Schell v. Walker

Annotate this Case

305 N.W.2d 920 (1981)

Monte D. SCHELL and Charlene L. Schell, Donald R. Thorson, Joan M. Thorson and Bertha M. Thorson et al., Plaintiffs and Appellants, v. Mildred WALKER, Treasurer of Pennington County, South Dakota, Defendant and Appellee.

No. 13082.

Supreme Court of South Dakota.

Submitted on Briefs, February 17, 1981.

Decided May 27, 1981.

*921 Charles Rick Johnson of Johnson, Johnson & Eklund, Gregory, and Gary L. Monserud of Banks & Johnson, Rapid City, for plaintiffs and appellants.

James H. Wilson of Wilson, Bottum, Olson, Goodsell & Nash, Rapid City, for defendant and appellee.

FOSHEIM, Justice.

This appeal is from an order dismissing several consolidated complaints. The dismissed actions were brought for recovery of taxes paid under protest. We affirm.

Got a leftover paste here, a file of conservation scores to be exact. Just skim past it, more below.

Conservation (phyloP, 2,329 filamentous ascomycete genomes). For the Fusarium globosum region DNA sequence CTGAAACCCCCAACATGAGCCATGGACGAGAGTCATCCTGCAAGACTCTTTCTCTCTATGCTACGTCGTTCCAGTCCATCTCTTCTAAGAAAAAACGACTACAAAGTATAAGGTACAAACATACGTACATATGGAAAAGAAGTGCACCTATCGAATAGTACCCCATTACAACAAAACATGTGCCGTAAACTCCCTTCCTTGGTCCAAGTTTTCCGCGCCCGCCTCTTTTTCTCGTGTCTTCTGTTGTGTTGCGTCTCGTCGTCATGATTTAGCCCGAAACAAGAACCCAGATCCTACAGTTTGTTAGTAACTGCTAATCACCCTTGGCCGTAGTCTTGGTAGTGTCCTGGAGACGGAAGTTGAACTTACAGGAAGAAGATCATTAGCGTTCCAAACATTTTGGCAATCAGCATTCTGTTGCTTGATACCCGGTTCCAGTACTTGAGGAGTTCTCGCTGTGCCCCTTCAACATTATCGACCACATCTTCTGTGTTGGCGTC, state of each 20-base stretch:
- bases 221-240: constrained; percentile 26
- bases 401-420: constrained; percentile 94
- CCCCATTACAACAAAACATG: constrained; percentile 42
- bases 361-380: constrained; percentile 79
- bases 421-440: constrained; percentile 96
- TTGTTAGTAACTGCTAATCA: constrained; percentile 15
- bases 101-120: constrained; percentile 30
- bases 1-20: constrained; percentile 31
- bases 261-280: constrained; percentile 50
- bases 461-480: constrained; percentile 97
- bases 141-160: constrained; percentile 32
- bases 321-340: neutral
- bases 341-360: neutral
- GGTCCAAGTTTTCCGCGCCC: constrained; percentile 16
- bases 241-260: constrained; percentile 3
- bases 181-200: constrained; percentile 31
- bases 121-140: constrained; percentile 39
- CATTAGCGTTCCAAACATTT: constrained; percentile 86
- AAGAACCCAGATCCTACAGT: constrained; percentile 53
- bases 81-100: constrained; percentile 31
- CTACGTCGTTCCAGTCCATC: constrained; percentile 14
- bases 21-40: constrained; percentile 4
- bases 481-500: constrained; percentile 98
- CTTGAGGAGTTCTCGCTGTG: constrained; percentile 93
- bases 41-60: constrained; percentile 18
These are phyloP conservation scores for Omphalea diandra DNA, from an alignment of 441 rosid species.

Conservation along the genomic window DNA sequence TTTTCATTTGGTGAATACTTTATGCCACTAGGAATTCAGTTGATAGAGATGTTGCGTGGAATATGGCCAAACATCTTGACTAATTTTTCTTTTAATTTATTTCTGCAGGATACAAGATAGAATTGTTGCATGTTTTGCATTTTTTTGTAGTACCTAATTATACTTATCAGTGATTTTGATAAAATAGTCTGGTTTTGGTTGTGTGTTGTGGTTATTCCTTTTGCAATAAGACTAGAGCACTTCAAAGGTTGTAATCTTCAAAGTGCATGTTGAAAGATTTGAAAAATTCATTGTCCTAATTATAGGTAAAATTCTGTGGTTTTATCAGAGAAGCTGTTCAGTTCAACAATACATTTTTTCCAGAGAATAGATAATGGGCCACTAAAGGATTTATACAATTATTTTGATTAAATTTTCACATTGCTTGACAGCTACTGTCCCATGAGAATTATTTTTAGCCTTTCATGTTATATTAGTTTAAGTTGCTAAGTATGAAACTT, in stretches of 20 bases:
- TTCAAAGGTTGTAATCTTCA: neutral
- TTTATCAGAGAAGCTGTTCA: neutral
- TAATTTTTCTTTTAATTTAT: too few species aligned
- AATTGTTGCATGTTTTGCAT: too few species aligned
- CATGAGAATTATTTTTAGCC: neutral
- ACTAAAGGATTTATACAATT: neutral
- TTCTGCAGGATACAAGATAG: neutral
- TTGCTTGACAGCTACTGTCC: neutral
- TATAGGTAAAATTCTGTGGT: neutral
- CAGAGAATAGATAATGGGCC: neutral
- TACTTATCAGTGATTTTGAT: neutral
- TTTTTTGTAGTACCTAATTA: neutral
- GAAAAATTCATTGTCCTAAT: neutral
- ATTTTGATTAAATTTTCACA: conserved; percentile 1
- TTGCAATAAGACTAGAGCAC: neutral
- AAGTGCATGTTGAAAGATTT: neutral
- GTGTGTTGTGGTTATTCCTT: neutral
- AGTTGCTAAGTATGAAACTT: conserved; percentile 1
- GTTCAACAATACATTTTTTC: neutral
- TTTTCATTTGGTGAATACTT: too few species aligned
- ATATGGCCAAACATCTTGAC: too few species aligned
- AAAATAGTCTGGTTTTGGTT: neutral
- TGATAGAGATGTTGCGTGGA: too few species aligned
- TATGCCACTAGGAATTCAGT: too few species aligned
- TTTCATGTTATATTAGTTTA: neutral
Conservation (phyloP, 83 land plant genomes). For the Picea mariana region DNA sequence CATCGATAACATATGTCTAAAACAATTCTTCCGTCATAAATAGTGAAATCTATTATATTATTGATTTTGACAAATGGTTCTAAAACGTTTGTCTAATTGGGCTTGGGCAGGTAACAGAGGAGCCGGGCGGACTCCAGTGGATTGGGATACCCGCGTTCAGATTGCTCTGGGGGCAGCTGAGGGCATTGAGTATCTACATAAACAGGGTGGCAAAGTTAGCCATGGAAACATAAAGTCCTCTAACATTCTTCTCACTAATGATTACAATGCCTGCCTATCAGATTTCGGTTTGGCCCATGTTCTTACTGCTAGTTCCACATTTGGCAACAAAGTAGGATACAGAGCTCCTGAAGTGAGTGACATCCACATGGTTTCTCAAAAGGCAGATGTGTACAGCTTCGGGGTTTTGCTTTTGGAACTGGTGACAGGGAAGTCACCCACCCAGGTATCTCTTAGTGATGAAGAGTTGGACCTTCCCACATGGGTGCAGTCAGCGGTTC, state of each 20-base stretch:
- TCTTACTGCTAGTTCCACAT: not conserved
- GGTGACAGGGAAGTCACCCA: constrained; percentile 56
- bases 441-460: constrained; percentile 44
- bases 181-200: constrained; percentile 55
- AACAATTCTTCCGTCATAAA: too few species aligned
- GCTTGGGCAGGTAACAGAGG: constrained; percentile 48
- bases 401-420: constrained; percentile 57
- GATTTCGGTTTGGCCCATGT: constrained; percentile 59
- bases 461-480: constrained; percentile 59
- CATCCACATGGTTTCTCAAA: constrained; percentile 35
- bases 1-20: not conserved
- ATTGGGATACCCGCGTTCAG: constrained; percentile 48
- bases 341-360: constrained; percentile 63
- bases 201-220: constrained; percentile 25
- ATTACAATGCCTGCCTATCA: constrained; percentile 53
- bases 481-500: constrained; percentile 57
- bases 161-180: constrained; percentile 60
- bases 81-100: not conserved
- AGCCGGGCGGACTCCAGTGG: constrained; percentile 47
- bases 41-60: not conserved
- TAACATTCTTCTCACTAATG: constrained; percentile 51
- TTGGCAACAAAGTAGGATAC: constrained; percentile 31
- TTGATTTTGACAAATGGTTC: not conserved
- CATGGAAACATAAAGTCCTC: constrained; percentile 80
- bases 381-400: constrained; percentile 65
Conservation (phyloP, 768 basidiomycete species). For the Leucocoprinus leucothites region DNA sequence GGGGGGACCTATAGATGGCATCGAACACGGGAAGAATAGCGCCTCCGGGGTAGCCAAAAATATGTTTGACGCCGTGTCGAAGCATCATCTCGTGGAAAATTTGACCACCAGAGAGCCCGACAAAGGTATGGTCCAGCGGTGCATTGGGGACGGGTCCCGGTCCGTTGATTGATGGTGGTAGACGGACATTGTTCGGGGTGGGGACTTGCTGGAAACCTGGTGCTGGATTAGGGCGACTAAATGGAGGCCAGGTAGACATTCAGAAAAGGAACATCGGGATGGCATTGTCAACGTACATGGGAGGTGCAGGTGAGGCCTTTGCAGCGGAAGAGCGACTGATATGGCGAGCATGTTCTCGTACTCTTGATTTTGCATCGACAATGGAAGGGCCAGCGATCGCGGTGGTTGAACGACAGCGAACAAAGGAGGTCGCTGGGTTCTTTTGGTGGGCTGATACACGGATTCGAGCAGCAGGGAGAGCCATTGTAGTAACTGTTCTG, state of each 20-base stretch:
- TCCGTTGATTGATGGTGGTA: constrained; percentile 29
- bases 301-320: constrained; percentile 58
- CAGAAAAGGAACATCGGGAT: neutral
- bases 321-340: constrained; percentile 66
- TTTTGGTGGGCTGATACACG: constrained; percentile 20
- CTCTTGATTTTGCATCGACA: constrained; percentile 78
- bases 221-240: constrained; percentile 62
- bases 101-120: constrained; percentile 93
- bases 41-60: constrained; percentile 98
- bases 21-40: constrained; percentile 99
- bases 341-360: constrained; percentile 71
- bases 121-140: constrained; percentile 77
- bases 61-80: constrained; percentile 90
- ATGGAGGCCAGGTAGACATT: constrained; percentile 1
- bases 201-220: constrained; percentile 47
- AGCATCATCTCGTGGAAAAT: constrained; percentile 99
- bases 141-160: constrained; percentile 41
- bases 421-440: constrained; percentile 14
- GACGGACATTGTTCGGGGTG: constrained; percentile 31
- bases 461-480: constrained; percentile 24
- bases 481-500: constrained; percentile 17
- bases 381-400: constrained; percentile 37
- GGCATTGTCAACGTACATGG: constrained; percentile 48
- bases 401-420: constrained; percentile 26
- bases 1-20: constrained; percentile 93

The order of dismissal was made on the face of the plaintiffs' pleadings, and rests on the record and the decision of this Court in Knodel v. Board of County Commissioners, 269 N.W.2d 386 (S.D.1978) (Knodel).

In 1975, the Pennington County Commissioners engaged the services of a professional appraisal company to develop a formula for the assessment of agricultural land in that county. The resulting assessment method utilized soil classes and crop production factors. The taxpayers complained to their local equalization boards and before the Pennington County Board of Equalization pursuant to SDCL 10-11-16 through 10-11-27. They appealed from the adverse rulings of the County Board of Equalization to the Circuit Court. The Circuit Court agreed with the taxpayers and entered a judgment voiding the assessment as to agricultural land. By this time, the 1976 assessment had been completed in the same manner as the 1975 assessment, and a similar judgment on the 1976 assessment was entered.